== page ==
"I used to think that Petit was one of the best pitching prospects on the planet. He posted K/9 figures of 12 or better at FOUR consecutive minor league stops... But he didn't pass the eye test for some, and scouts didn't like him at the higher levels... I thought, "So what if his stuff is no good?"Take a look at what Yusmeiro did at Double-A Binghamton at the age of 20: 2.91 ERA, 0.92 WHIP, 1.38 BB/9, 9.94 K/9. At that level, despite being young, he was Pedro in his prime. Marc Hulet had an interesting write up of Petit in mid-2008 and his takeaway was this: "Stats are great, but sometimes you just have to trust the scouting report." A little simplistic, but close enough.
Lo and behold, Petit got crushed by better competition - unlike lower minors batters who he could strike out at ease, the more talented competition could take him yard at will."
Another red flag for Gee is former sabermetric love-fest Brian Bannister. There are many similarities between Bannister and our sample group. Though my memory wanted to tell me otherwise, fangraphs tells me that Bannister's average fastball has been between 89 and 90 each of the last four seasons. Bannister, in fact, may be an even better example of a pitcher like Gee, but Petit came to mind for me first because I was so spectacularly wrong about Petit.
In any event, some numbers on Bannister. He was always old for his level (like Gee), and posted good K/BB ratios (like Gee, though not quite as good). He put up a 4.32 ERA in St. Lucie with 8.65 K/9. The next year, he posted a 2.56 ERA in Binghamton with 7.76 K/9. He even performed well in Triple-A, better than Gee has, be posting a 3.86 ERA and a K/BB ratio better than 4 in a handful of starts.
One thing that Bannister had, and Petit had, and Gee has, is an escalating home run ratio. Bannister's, as he increased levels, went from 0.49 (A) to 0.91 (AA) to 1.19 in his last stint in Triple A. Petit's went from 0.87 (A-), to 1.15 (AA), to 1.30 (AAA). By the same token, Gee's has escalated from 0.42 in Single A to 1.28 in his last year in Buffalo.
Boring details: Even successful major leaguers who you would consider stinkers do not show this pattern. Livan Hernandez never had a HR/9 greater than 0.55 in Triple-A. Jon Garland - who admittedly is a sinkerballer - never had a HR/9 greater than 0.92 and saw it decrease as he climbed the ladder. Kevin Millwood had HR/9 numbers that hovered around 1.0, but they did not increase *as* he climbed the minors. Dave Bush's HR/9 went from 0.68 to 0.70 to 0.44 to 0.63. Paul Maholm went from 0.41 to 0.55 to 0.50.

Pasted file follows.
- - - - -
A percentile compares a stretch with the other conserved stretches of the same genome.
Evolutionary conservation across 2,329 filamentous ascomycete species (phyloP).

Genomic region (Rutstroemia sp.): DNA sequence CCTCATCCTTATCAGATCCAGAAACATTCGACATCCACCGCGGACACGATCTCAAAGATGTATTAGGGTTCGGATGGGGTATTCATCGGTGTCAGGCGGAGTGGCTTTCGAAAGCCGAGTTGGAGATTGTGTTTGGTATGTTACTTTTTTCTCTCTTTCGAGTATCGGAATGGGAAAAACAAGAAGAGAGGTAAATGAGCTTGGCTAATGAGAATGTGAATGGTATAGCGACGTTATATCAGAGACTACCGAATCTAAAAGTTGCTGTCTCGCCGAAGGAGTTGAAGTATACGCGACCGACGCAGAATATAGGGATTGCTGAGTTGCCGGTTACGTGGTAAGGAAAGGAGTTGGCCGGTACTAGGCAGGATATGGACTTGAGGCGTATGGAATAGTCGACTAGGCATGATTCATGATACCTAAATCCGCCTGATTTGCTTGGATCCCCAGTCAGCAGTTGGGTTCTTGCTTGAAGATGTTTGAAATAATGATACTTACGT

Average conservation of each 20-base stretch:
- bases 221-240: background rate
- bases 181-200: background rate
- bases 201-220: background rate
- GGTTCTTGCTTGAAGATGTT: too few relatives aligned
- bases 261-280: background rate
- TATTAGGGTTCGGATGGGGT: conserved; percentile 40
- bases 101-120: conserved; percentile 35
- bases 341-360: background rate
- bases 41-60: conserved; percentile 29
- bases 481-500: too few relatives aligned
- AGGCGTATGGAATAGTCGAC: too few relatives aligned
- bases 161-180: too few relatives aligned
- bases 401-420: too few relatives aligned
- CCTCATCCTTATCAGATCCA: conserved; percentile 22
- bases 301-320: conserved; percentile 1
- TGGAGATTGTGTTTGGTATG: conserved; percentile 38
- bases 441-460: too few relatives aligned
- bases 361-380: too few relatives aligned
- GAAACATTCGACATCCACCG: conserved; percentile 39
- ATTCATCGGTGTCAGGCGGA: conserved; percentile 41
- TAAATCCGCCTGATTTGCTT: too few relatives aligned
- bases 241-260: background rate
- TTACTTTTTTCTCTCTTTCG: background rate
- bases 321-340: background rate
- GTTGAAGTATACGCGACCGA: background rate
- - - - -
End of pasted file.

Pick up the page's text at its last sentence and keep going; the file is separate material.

In summary, there are three things that Petit, Bannister, and Gee have in common that make me wary about Gee's ability to strive in the majors.
1. Low-minors success based on excellent K/BB ratios
2. Right-handers with low-velocity fastballs (topping out around 89)
3. Escalating HR/9 ratios, particularly in Triple-A
When you throw soft, and depend on location, it is a very bad if not fatal sign when more advanced hitters can start taking you yard with regularity.
One final note on Gee, because I know this has been lengthy. Yes, Dillon performed admirably in Buffalo this season, but many times Triple-A success just doesn't translate to major league success. Here's a list of Dillon's teammates who performed well in Triple-A who made it to the majors:
Pat Misch: 3.23 ERA, 1.15 WHIP
Raul Valdez: 3.00 ERA, 1.19 WHIP
Sean Green: 4.64 ERA, 1.45 WHIP
R.A. Dickey: 2.23 ERA, 1.04 WHIP
John Maine: 0.00 ERA, 0.92 WHIP (4 innings)
Oliver Perez: 2.31 ERA, 1.46 WHIP (11 innings)
Manny Acosta: 3.47 ERA, 1.18 WHIP
Ryota Igarashi: 3.31 ERA, 1.47 WHIP
Bobby Parnell: 4.14 ERA, 1.28 WHIP
So it's Dickey and Parnell - both who have great stuff - and various levels of replacement-level to unmitigated disaster.
I hope that Gee proves me wrong, but there are a lot of reasons to believe that his statistics in Triple A this season (not bad) to his major league cameo (fantastic) are the best we'll ever see from him.
Side notes from Baseball Cube research on minor league home run rates:
-- Cole Hamels is underrated
-- Did you know Mark Buehrle was a THIRTY EIGHTH round draft pick yet spent only 36 starts in the minors before skipping Triple-A and coming to the Majors? Dude is seriously underrated - he's only 31 and has 148 career wins and an ERA below 4 in an American League pitcher's park. Oh, and he also has two no-hitters.
-- I was so excited about Kiko Calero last season, what happened to him?